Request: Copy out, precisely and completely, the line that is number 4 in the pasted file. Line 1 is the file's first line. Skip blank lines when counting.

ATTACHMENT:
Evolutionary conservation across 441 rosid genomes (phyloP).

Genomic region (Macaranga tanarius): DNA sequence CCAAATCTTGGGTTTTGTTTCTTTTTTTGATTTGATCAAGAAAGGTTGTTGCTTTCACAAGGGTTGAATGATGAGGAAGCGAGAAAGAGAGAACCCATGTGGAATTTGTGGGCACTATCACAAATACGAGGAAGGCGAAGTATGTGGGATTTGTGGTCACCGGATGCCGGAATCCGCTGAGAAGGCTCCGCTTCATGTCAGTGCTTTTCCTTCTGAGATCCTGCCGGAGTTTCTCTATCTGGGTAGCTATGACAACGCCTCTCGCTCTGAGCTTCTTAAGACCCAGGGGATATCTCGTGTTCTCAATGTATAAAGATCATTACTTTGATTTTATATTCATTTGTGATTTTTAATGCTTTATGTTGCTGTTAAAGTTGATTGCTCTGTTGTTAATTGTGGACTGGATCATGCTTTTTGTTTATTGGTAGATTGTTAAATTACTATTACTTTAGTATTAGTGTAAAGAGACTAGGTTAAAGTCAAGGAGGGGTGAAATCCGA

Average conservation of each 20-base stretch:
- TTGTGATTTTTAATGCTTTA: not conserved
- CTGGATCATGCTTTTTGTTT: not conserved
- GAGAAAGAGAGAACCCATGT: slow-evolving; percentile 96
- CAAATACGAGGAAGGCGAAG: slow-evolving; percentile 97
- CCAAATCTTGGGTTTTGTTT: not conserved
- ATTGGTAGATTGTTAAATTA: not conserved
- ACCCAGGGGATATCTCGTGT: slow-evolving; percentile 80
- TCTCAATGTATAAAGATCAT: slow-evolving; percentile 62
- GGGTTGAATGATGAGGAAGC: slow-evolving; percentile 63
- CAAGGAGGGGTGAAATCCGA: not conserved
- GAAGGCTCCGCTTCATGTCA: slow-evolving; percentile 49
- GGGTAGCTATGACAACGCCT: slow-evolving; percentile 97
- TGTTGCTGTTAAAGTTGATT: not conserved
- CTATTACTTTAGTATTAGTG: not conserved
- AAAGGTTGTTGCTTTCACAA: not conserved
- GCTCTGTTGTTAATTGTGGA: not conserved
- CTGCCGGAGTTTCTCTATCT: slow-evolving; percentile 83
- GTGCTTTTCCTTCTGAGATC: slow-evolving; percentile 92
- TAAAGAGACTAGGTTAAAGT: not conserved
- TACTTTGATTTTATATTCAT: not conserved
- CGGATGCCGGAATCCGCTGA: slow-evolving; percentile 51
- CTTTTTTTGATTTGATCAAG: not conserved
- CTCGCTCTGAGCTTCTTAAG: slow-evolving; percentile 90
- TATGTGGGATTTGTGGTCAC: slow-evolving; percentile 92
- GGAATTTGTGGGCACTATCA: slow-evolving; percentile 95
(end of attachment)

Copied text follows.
- TTGTGATTTTTAATGCTTTA: not conserved